As the vanishing stratum leičiai have not left exhaustive data about themselves and that is why every more informative fact deserves a thorough study. The leičiai of Lososna manor in the Slonim District are known from some acts of 1504–1541. Once in these statements they were called by another, in the understanding of those times, more suitable term литва (Lietuva). The form of this gloss variant is strange because it differs from the usual one: the Lososna leičiai are distinguished not by ethnic signs – as is without reservations required by today’s system of notions – but as a group of sovereign’s household people, i. e., *lietuva is in this case a nomination of legal position and kind of obligations. The ethnic connotation, if any, is of minor importance. According to the mentioned statements along *lietuva/ leičiai the Lososna manor had some other services: town-dwellers, peasants (people). The latter included ethnic Lithuanians who did not belong to *lietuva. The historical records revealed a similar structure in the Anykščiai District (1532–1597). This was the Leičiai or Lietuva (летувска) Field (woytowstwo, vaitija). Historically Lithuania used to have different in size administrative and legal territories nominated by a word which coincided with the state name *lietuva, leičiai, litewska, литва. These territories could include one village (settlement), a few villages (laukas/vaitija “Field”) or even represent a District “valsčius”. Such District was found in Samogitia – the former Karšuva land. It included the territories called Litavienai<Lietavėnai situated in the environs of Tauragė and northwards near the Jūra river. In the 14th century the considered territory had the status of District (Littowin lant). However, at the beginning of the 18th century it consisted of only few villages belonging to a noble family of Samogitia. Nobility from the Leitkapiai manors of Viduklė District and peasants from Leitkapiai village of Batakiai District (16th–17th c.c.) were related with the mentioned Litavienai. The analysed data were collected in different places of Lithuania. They unanimously testify that to call the leičiai service by synonyms *lietuva, lietuviška “Lithuanian” was no fault. This notion included legal, administrative and servile characteristics of leičiai stratum. There existed legal and servile territories inhabited by particular people “Lithuanians in Lithuanians” who served their ruler as leičiai, his *lietuva “Lithuanians”. The ethnic meanings interlace because the same word was used to denote the state and its nation.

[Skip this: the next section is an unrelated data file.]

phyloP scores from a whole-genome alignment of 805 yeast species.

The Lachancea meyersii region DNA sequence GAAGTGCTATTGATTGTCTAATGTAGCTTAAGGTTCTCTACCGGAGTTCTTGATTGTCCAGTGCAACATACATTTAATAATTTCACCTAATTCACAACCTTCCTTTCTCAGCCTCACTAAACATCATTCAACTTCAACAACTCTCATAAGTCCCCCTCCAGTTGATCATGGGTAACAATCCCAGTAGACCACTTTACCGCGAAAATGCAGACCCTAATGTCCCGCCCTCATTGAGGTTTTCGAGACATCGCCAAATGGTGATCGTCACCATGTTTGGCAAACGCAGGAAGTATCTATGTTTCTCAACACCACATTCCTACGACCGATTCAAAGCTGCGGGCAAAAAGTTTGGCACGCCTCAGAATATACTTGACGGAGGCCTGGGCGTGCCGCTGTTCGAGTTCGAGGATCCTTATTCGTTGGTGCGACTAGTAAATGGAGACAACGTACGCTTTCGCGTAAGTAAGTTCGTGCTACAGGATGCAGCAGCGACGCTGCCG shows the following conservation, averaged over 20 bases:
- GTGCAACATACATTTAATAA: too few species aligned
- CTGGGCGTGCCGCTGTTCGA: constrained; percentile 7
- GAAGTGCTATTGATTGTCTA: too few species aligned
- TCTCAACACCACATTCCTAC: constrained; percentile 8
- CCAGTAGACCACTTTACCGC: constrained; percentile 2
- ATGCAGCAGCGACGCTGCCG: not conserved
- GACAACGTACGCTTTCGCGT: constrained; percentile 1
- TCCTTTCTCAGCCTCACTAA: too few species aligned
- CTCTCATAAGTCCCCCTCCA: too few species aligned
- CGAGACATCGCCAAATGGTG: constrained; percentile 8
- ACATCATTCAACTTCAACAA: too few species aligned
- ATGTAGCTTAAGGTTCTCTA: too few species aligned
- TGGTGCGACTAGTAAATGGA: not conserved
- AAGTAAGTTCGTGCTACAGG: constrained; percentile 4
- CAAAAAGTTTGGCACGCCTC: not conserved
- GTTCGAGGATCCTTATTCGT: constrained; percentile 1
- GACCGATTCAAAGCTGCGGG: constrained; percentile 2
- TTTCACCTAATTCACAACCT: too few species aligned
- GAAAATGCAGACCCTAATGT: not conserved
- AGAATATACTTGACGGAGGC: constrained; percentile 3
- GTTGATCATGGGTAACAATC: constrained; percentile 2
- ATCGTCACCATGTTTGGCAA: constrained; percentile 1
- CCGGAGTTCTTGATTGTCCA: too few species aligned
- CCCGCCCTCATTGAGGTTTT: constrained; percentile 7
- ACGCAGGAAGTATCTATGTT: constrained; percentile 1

In the Southeast Samogitia the known Litavienai and leičiai settlements most probably appeared at the end of the 13th – first decade of the 14th century. They were founded by grand duke Vytenis because Samogitians living in the territory between the Neris mouth and Nemunas lower reaches had started to pay tributes to Teutonic Knights and local nobility instigated the free communal peasants against him. His persuasions to jointly resist the Teutons were counteracted by Samogitians. In the battles between Lithuanians and Samogitians hundreds of warriors perished. For this reason the sovereign established his courts/manors in Viduklė, Batakiai (Aukaimis), Karšuva. These manors were inhabited by his people leičiai (Lithuanians). By their efforts several district territories were created which were subordinate only to the central authorities. These territories served the purpose to defend the Southwest Samogitia and Lithuania, concomitantly, against the Teutonic Knights aggression. Leičiai served as frontier guards, warriors of the first front line. Besides, they probably suppressed the pro-Teutonic attitudes of some Samogitian noblemen – it can be surmised by the fact that some noble families of Samogitia escaped to Prussia in the beginning of the 14th century. Leičiai were Vytenis’ people, his Lithuanians, because his brother Gediminas being a vicegerent in Samogitia had his own castle (castles) which was named after his name, Gediminas castle. Gediminas’ people probably lived in Ged(i)miniškės, Ged(i)minai settlements (A. Nikžentaitis). The grand ducal manors established in Samogitia always caused enmity of local people. In the middle of the 15th century grand duke Kazimieras promised that no new grand ducal manors would be established.